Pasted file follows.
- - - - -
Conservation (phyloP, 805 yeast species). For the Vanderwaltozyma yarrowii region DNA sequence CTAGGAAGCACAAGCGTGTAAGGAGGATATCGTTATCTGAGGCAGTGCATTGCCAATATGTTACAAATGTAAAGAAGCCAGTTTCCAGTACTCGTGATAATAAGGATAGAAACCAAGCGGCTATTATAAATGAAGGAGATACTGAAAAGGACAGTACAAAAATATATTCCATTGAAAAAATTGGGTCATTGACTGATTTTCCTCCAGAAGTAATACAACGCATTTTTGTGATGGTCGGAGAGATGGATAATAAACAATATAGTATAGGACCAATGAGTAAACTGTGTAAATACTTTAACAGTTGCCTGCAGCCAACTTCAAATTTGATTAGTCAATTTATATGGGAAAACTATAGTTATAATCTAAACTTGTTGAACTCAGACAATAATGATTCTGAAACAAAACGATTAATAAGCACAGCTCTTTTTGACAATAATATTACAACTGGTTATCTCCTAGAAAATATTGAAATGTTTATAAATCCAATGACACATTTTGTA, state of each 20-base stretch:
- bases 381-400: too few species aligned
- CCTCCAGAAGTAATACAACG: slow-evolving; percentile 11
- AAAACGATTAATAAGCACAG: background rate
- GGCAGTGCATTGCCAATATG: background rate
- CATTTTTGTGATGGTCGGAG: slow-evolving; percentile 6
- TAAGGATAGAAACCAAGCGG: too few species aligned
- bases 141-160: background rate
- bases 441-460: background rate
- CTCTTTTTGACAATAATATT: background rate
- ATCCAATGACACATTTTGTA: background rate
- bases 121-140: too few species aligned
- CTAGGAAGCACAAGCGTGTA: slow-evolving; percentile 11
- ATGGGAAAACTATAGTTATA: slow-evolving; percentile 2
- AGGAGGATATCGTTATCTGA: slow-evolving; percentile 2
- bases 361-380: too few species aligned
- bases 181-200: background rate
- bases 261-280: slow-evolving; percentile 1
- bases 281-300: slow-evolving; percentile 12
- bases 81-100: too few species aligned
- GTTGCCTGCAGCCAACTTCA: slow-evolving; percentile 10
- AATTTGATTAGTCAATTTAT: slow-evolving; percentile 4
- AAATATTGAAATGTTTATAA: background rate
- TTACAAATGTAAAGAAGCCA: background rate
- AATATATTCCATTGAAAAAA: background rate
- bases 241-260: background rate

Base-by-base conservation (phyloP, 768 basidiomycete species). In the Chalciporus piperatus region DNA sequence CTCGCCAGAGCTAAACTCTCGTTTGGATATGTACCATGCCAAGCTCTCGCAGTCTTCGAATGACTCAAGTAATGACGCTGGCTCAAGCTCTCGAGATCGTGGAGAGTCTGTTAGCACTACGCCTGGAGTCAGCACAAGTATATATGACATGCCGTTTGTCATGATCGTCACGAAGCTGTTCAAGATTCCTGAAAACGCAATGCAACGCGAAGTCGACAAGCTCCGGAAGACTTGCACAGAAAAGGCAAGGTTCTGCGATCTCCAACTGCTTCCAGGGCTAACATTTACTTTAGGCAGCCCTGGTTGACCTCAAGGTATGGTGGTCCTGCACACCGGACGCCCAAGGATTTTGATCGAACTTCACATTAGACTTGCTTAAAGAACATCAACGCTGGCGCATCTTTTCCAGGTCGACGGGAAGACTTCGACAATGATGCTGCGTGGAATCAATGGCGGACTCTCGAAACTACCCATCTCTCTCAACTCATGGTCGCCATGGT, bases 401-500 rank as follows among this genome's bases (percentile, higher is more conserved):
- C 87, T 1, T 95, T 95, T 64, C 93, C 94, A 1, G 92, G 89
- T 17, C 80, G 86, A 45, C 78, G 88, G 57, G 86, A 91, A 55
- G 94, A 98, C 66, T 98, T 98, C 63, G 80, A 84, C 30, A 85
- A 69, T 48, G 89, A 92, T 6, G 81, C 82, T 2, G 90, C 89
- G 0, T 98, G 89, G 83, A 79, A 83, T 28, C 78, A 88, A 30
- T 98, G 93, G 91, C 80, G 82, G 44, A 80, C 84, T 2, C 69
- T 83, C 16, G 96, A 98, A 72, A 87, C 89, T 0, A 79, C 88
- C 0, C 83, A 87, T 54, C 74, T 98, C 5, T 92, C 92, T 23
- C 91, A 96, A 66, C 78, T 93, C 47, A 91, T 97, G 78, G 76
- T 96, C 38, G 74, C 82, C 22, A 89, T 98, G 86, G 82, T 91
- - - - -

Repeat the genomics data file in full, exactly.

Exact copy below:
Conservation (phyloP, 805 yeast species). For the Vanderwaltozyma yarrowii region DNA sequence CTAGGAAGCACAAGCGTGTAAGGAGGATATCGTTATCTGAGGCAGTGCATTGCCAATATGTTACAAATGTAAAGAAGCCAGTTTCCAGTACTCGTGATAATAAGGATAGAAACCAAGCGGCTATTATAAATGAAGGAGATACTGAAAAGGACAGTACAAAAATATATTCCATTGAAAAAATTGGGTCATTGACTGATTTTCCTCCAGAAGTAATACAACGCATTTTTGTGATGGTCGGAGAGATGGATAATAAACAATATAGTATAGGACCAATGAGTAAACTGTGTAAATACTTTAACAGTTGCCTGCAGCCAACTTCAAATTTGATTAGTCAATTTATATGGGAAAACTATAGTTATAATCTAAACTTGTTGAACTCAGACAATAATGATTCTGAAACAAAACGATTAATAAGCACAGCTCTTTTTGACAATAATATTACAACTGGTTATCTCCTAGAAAATATTGAAATGTTTATAAATCCAATGACACATTTTGTA, state of each 20-base stretch:
- bases 381-400: too few species aligned
- CCTCCAGAAGTAATACAACG: slow-evolving; percentile 11
- AAAACGATTAATAAGCACAG: background rate
- GGCAGTGCATTGCCAATATG: background rate
- CATTTTTGTGATGGTCGGAG: slow-evolving; percentile 6
- TAAGGATAGAAACCAAGCGG: too few species aligned
- bases 141-160: background rate
- bases 441-460: background rate
- CTCTTTTTGACAATAATATT: background rate
- ATCCAATGACACATTTTGTA: background rate
- bases 121-140: too few species aligned
- CTAGGAAGCACAAGCGTGTA: slow-evolving; percentile 11
- ATGGGAAAACTATAGTTATA: slow-evolving; percentile 2
- AGGAGGATATCGTTATCTGA: slow-evolving; percentile 2
- bases 361-380: too few species aligned
- bases 181-200: background rate
- bases 261-280: slow-evolving; percentile 1
- bases 281-300: slow-evolving; percentile 12
- bases 81-100: too few species aligned
- GTTGCCTGCAGCCAACTTCA: slow-evolving; percentile 10
- AATTTGATTAGTCAATTTAT: slow-evolving; percentile 4
- AAATATTGAAATGTTTATAA: background rate
- TTACAAATGTAAAGAAGCCA: background rate
- AATATATTCCATTGAAAAAA: background rate
- bases 241-260: background rate

Base-by-base conservation (phyloP, 768 basidiomycete species). In the Chalciporus piperatus region DNA sequence CTCGCCAGAGCTAAACTCTCGTTTGGATATGTACCATGCCAAGCTCTCGCAGTCTTCGAATGACTCAAGTAATGACGCTGGCTCAAGCTCTCGAGATCGTGGAGAGTCTGTTAGCACTACGCCTGGAGTCAGCACAAGTATATATGACATGCCGTTTGTCATGATCGTCACGAAGCTGTTCAAGATTCCTGAAAACGCAATGCAACGCGAAGTCGACAAGCTCCGGAAGACTTGCACAGAAAAGGCAAGGTTCTGCGATCTCCAACTGCTTCCAGGGCTAACATTTACTTTAGGCAGCCCTGGTTGACCTCAAGGTATGGTGGTCCTGCACACCGGACGCCCAAGGATTTTGATCGAACTTCACATTAGACTTGCTTAAAGAACATCAACGCTGGCGCATCTTTTCCAGGTCGACGGGAAGACTTCGACAATGATGCTGCGTGGAATCAATGGCGGACTCTCGAAACTACCCATCTCTCTCAACTCATGGTCGCCATGGT, bases 401-500 rank as follows among this genome's bases (percentile, higher is more conserved):
- C 87, T 1, T 95, T 95, T 64, C 93, C 94, A 1, G 92, G 89
- T 17, C 80, G 86, A 45, C 78, G 88, G 57, G 86, A 91, A 55
- G 94, A 98, C 66, T 98, T 98, C 63, G 80, A 84, C 30, A 85
- A 69, T 48, G 89, A 92, T 6, G 81, C 82, T 2, G 90, C 89
- G 0, T 98, G 89, G 83, A 79, A 83, T 28, C 78, A 88, A 30
- T 98, G 93, G 91, C 80, G 82, G 44, A 80, C 84, T 2, C 69
- T 83, C 16, G 96, A 98, A 72, A 87, C 89, T 0, A 79, C 88
- C 0, C 83, A 87, T 54, C 74, T 98, C 5, T 92, C 92, T 23
- C 91, A 96, A 66, C 78, T 93, C 47, A 91, T 97, G 78, G 76
- T 96, C 38, G 74, C 82, C 22, A 89, T 98, G 86, G 82, T 91